As a defective medical device attorney, I was pleased to read a decision keeping a defective medical device claim alive despite dismissal by the trial court. In Bass v. Stryker Corp. et al., Alton Bass sued several related Stryker entities, alleging that he was injured by a malfunctioning Stryker hip implant. He made both state-law and federal claims, but the district court dismissed his state claims, saying they were barred by the Supreme Court’s 2008 Riegel v. Medtronic, which found that many state-law tort claims in defective medical device lawsuits are preempted by federal law. The Fifth U.S. Circuit Court of Appeals ultimately affirmed the dismissal of his breach of warranty claims; remanded certain other claims for determination of whether they were based on FDA-related laws and rules; and remanded a Texas state Deceptive Trade Practices Act claim for determination of whether it relies on breach of implied warranty.
Bass underwent hip replacement surgery in August of 2007 and received a replacement hip made of four Stryker-manufactured parts. He continued to feel pain in his hip for the next two years despite following his doctor’s instructions. When he underwent a revision of the hip replacement, the surgeon found that the hip replacement was too loose. In his lawsuit, Bass alleges that the looseness was caused by manufacturing residuals that caused his body not to grow over the replacement properly. He sued in the Northern District of Texas, alleging strict liability, negligence, design defects, breach of express warranty, breach of implied warranty and violations of the Deceptive Trade Practices Act. Stryker moved to dismiss, arguing this was preempted by the Medical Device Amendments to the Food, Drugs and Cosmetics Act under Riegel, and the motion was granted. Bass appealed.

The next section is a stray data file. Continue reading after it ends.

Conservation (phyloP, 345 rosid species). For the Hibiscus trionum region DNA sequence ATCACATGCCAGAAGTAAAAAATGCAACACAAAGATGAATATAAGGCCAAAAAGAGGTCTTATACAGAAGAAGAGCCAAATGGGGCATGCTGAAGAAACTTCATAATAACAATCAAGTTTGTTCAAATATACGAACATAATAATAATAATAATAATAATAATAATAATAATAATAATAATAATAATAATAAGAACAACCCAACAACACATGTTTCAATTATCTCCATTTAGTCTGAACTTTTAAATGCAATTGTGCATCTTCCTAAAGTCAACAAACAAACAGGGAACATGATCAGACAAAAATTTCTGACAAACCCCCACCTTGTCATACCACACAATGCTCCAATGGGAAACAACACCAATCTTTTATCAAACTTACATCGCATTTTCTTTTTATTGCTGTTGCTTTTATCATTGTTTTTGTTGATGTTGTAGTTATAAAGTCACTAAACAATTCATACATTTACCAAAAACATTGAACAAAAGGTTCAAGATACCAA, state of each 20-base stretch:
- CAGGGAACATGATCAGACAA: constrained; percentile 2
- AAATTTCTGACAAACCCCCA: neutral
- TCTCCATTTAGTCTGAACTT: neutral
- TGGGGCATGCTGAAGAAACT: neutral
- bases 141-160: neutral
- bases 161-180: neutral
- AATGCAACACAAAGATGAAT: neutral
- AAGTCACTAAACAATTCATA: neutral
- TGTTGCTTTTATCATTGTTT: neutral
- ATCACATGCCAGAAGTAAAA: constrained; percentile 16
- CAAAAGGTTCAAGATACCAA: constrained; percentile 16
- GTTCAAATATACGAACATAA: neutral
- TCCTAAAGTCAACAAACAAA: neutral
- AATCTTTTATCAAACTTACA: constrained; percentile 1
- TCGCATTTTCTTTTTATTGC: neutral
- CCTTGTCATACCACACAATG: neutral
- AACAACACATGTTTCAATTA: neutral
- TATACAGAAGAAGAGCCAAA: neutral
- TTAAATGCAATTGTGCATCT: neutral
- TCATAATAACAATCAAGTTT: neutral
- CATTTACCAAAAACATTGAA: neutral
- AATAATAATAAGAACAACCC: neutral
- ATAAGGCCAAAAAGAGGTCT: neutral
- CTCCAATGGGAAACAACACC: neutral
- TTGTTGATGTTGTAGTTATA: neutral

Under Riegel, the Fifth Circuit said, a state tort claim is preempted if the federal government has established requirements for the device and the state claims set safety or effectiveness standards different from, or in addition to, federal standards. Bass’s hip replacement satisfied the federal requirements prong of this test, the Fifth said, because of the kind of approval it received. However, it drew fine distinctions among Bass’s tort claims when it came time to decide whether those claims were preempted or merely parallel to FDA requirements, and thus acceptable. Under recent Fifth Circuit decisions — including one in a lawsuit over the same brand of hip replacement — a medical device cause of action may continue if the plaintiff can show that the device manufacturer violated the FDA’s Medical Device Reporting regulations. To the extent that Bass’s claims are based on violations of those regulations — including a safety recall of the product — the court found that they are parallel and can survive a preemption defense. Thus, it remanded many of the claims for determination of their basis.
As a pharmaceutical liability lawyer, I’m pleased to see so much thought put into tort claims for defective medical devices after Riegel. This federal preemption finding was bad news for injured people like Bass, who were initially thought to be without any recompense at all. As the Fifth Circuit noted in its opinion, at least some courts have instead allowed claims that parallel federal requirements, permitting plaintiffs to collect when there has been a violation of an undisputed FDA regulation or federal law. This is fewer rights than plaintiffs had before Riegel, but it’s better than allowing medical device manufacturers to avoid any responsibility for their actions at all. As a dangerous medical device attorney, I frequently see patients who, like Bass, have suffered needlessly because of a device defect they had no way to anticipate or fix.
Carey, Danis & Lowe represents clients across the United States who suffered a serious injury or illness or death of a loved one because of a defective pharmaceutical product. To tell us your story or learn more about your legal rights, send us an email or call today at 1-877-678-3400.
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